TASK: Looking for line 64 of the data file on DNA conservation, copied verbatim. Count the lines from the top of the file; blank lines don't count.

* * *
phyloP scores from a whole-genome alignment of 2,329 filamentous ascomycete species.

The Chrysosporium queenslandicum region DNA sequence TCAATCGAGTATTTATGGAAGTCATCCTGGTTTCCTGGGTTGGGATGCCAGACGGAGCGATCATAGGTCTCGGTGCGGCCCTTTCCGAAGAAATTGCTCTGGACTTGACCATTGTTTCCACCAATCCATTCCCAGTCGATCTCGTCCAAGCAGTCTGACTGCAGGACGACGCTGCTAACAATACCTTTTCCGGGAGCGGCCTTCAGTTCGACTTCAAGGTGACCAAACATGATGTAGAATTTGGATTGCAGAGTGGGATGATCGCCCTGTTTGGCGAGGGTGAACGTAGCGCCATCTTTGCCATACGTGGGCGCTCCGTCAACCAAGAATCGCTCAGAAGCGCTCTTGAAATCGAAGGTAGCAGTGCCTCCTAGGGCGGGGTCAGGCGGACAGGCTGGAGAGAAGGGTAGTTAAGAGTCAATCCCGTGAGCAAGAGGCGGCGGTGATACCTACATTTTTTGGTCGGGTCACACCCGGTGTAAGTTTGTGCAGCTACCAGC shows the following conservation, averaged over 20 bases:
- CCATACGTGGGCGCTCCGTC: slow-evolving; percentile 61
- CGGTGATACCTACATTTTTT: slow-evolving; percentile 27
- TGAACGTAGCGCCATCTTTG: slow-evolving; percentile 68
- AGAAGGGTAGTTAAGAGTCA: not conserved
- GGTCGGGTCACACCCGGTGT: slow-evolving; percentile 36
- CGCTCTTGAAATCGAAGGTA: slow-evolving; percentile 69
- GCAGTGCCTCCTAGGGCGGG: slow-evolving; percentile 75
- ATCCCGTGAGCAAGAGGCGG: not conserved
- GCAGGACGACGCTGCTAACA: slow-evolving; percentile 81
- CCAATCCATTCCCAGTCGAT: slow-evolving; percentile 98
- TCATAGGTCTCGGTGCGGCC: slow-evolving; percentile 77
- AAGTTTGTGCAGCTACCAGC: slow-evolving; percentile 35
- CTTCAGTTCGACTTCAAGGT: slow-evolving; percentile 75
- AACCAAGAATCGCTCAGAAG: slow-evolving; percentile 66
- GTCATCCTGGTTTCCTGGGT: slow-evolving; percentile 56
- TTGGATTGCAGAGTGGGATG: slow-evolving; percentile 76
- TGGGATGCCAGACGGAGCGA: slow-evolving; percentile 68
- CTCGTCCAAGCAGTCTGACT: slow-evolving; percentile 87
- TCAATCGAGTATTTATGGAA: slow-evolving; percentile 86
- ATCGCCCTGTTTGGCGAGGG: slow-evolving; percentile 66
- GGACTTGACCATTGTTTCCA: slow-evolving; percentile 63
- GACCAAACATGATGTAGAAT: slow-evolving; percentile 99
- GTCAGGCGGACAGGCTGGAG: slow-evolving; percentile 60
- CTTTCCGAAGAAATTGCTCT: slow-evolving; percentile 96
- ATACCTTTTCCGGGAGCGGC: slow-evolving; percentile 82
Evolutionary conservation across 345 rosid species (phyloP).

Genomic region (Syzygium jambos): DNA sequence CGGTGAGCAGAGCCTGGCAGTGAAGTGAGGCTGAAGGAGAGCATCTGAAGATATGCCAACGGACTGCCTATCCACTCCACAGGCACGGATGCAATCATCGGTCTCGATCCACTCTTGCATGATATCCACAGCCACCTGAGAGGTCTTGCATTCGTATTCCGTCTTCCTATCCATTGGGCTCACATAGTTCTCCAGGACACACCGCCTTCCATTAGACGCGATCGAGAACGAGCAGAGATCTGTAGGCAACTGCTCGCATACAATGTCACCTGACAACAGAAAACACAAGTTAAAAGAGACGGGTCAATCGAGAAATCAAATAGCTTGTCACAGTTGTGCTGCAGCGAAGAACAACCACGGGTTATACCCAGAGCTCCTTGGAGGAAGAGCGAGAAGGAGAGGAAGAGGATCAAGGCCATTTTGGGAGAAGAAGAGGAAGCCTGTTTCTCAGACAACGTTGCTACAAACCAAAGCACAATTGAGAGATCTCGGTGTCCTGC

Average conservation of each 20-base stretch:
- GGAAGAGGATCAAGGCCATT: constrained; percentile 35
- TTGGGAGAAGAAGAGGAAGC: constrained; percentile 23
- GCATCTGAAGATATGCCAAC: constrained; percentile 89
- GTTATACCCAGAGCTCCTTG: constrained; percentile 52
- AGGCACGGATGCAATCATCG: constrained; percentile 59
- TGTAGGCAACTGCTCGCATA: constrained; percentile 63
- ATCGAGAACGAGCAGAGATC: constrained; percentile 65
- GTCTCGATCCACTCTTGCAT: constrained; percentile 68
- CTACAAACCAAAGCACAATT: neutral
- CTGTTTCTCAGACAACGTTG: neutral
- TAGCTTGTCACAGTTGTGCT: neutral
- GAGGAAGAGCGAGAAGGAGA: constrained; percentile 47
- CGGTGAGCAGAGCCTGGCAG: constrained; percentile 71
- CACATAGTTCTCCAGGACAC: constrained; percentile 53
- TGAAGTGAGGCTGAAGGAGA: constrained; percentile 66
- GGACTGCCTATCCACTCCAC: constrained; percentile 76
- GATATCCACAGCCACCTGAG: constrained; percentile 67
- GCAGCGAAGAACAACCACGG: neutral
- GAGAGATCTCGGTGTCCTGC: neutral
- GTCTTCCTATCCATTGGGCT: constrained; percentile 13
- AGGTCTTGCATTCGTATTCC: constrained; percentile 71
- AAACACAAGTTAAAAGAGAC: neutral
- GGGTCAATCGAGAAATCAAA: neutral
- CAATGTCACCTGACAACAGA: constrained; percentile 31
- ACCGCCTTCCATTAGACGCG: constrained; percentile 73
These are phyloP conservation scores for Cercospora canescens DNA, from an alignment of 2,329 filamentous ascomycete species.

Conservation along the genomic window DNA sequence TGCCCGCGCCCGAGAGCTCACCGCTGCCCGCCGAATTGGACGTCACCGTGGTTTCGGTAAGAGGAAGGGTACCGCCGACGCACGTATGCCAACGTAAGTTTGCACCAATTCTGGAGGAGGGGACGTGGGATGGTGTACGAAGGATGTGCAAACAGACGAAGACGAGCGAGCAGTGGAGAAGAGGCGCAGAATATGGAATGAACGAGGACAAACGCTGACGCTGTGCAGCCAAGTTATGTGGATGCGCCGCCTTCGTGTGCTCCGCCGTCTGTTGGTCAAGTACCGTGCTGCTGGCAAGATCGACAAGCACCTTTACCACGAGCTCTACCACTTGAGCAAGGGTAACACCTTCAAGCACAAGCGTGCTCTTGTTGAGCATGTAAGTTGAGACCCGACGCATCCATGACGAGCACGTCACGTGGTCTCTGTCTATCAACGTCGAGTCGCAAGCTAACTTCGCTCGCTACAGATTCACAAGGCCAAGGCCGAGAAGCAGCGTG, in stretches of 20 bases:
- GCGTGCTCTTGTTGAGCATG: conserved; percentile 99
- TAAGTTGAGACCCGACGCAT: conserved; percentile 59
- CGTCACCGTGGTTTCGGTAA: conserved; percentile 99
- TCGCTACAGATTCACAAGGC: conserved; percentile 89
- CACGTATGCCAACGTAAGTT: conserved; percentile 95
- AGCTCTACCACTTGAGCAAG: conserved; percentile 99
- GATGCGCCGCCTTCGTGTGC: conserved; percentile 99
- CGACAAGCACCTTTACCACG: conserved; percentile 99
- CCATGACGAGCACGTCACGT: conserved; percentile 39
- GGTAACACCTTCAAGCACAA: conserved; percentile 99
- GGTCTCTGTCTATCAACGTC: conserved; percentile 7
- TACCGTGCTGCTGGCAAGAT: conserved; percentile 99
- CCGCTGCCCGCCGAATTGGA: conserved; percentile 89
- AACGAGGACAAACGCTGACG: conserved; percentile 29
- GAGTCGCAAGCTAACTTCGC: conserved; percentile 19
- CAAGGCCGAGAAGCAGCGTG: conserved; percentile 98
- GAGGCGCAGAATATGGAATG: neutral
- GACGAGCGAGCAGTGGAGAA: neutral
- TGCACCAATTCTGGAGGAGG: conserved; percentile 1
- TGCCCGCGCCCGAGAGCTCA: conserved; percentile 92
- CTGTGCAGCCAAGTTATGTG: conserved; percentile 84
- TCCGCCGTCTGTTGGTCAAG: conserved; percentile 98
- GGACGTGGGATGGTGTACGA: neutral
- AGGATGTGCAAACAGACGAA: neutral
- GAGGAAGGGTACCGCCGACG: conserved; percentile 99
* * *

- GATGCGCCGCCTTCGTGTGC: conserved; percentile 99